As we had to sit through yet another night without baseball on Saturday, Jeff Passan of Yahoo! Sports penned a pointed piece on the scheduling embarrassment that is the MLB playoffs:
Beaucoup bucks buy Fox the leverage to insist on starting the World
Series on a Wednesday instead of the Saturday that was standard until
2007. That’s right: The World Series should have started already. Only
because Saturday night is a TV ratings sinkhole, and the potential of
two games on Saturday makes Fox executives cower, they make us wait.
And wait. And wait.
Didn’t used to be that way. Prior to 2007, there was a standard
formula employed since baseball introduced the wild card. The playoffs
always started the first Tuesday following the regular season ending.
The LCS would begin seven or eight days later. And the World Series
came 11 days after the start of the first LCS.
Now the postseason starts on a Wednesday. And while the LCS this
season began eight days later, the World Series doesn’t start until 13
days after the first LCS game. There are off days built in specifically
to adhere to Fox’s request of a Wednesday start, and with the World
Baseball Classic already pushing the season back a week, there will be
at least one – and as many as four – World Series games this November.
Because baseball was always meant to
be experienced in mittens and snow hats. At least they’ve thrown us a
bone by giving us slightly earlier start times, however the late
innings of the ALCS games have been a chore to sit through, even for
the most die-hard of fans. Coincidence or not, things have worked out
pretty well for FOX and TBS this October, although they have the
presence of the Yankees to thank for that.
The Phillies will have a week layoff
when the World Series begins on Wednesday. And as Passan points out,
such a long break isn’t necessarily an indicator of anything. More
recently, the 2006 Tigers sat for seven days and were defeated in five games by the
Cardinals, while the 2007 Rockies went nine days between games before
getting swept by the Red Sox. However, the 1995 Braves or 1996 Yankees
didn’t complain, as they both went on to win the World Series with
Imagine for second if the Yankees actually won Game 5 on Thursday. It would have been a whole six days before Game 1 of the World Series. What a joke. Again, MLB and FOX have the Yankees to thank for making things interesting and safeguarding them from a real P.R. nightmare.
Adam Wainwright has been bringing the lumber lately. The Cardinals’ pitcher delivered a three-run triple in his previous start, last Wednesday, against the Diamondbacks.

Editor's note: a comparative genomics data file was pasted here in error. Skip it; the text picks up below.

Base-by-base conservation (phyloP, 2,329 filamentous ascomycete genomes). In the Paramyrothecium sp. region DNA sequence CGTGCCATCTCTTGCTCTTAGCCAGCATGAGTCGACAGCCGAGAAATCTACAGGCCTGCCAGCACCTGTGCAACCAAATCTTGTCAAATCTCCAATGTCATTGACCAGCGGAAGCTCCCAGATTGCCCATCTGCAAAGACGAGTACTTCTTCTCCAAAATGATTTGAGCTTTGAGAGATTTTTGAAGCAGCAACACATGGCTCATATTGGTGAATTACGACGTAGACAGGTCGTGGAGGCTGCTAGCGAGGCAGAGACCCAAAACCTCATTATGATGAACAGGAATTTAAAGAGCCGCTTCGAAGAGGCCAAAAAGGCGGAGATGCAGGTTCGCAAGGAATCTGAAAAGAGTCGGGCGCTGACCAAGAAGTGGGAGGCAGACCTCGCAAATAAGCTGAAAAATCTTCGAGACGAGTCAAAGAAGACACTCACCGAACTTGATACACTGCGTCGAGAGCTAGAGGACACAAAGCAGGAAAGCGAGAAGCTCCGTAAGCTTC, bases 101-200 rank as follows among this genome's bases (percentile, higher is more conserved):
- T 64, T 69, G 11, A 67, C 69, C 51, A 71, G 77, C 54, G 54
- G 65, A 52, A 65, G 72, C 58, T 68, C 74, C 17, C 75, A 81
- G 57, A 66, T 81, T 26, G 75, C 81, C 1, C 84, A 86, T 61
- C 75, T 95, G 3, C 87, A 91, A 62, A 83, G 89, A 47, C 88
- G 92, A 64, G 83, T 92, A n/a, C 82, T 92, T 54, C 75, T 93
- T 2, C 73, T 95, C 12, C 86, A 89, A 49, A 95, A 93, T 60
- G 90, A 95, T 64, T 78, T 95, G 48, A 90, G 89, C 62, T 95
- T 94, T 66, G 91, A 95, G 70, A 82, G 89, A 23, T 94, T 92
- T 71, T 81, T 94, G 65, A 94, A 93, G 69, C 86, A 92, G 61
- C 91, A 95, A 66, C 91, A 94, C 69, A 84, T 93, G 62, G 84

During Monday’s start against the Phillies, he doubled to lead off the third inning. Then, in the top of the fourth, he absolutely demolished a Jeremy Hellickson offering for a three-run home run into the second deck at Busch Stadium to tie the game at three apiece.
It’s the seventh home run of Wainwright’s career and brings his season total up to six RBI, matching a career high.
The Rangers would’ve easily taken a 2-1 lead in the top of the seventh inning of Monday’s game against the Blue Jays if not for a base running mistake by Delino DeShields.
Facing R.A. Dickey, Mitch Moreland led off the frame with an infield single. He advanced to second base on a passed ball. After Elvis Andrus flied out, Brett Nicholas drew a walk and DeShields singled to right, loading the bases. Gavin Floyd came in to relieve Dickey, facing Rougned Odor.
Odor skied a fly ball to right-center, which seemed like an obvious sacrifice fly. Center fielder Kevin Pillar made the catch and alertly made a strong throw into second base. Moreland tagged up and scored from third, and DeShields was attempting to tag up on the play as well. However, DeShields was tagged out by shortstop Troy Tulowitzki. The play was reviewed and the ruling on the field — that Moreland scored before DeShields was tagged out — was overturned, erasing the run from the board. That left the game in a 1-1 tie.
The Rangers would eventually take a 2-1 lead in the top of the eighth when Nomar Mazara drilled a solo home run to center field off of Floyd. All’s well that ends well, right?
Giants outfielder Angel Pagan has been diagnosed with a Grade 1 strain of his left hamstring which will leave him out of action for the next four to five days, Henry Schulman of the San Francisco Chronicle reports. Pagan suffered the injury running the bases during Sunday’s game against the Mets.
The Giants are hopeful that Pagan will avoid needing a stint on the disabled list. For now, they intend to use a combination of Gregor Blanco and Mac Williamson in left field in Pagan’s absence.
Pagan, 34, was hitting well, compiling a .315/.366/.457 triple-slash line along with a pair of homers and stolen bases in 101 plate appearances.
Update #2 (8:33 PM EDT): Sandoval is expected to miss the rest of the season, ESPN’s SportsCenter tweets.
Update (8:06 PM EDT): Per Pete Abraham of the Boston Globe, Sandoval will be undergoing a “significant” operation and faces a “lengthy” rehab.
Red Sox third baseman Pablo Sandoval will undergo surgery on his left shoulder, per Jon Morosi of FOX Sports. Sandoval visited Dr. James Andrews on Monday, Evan Drellich of the Boston Herald reports. Sandoval had been on the disabled list since April 13 (retroactive to the 11th) with the shoulder injury.
Sandoval has had a tumultuous 2016 season. He showed up to spring training appearing to be in less than ideal shape. He proceeded to hit a meager .204 in 49 spring at-bats and lost out on the third base job to Travis Shaw. Sandoval went hitless with a walk in seven plate appearances to begin the regular season before the injury woes took hold.
The Red Sox haven’t yet released details, including the timetable for Sandoval’s recovery, so once that is known, we’ll provide updates.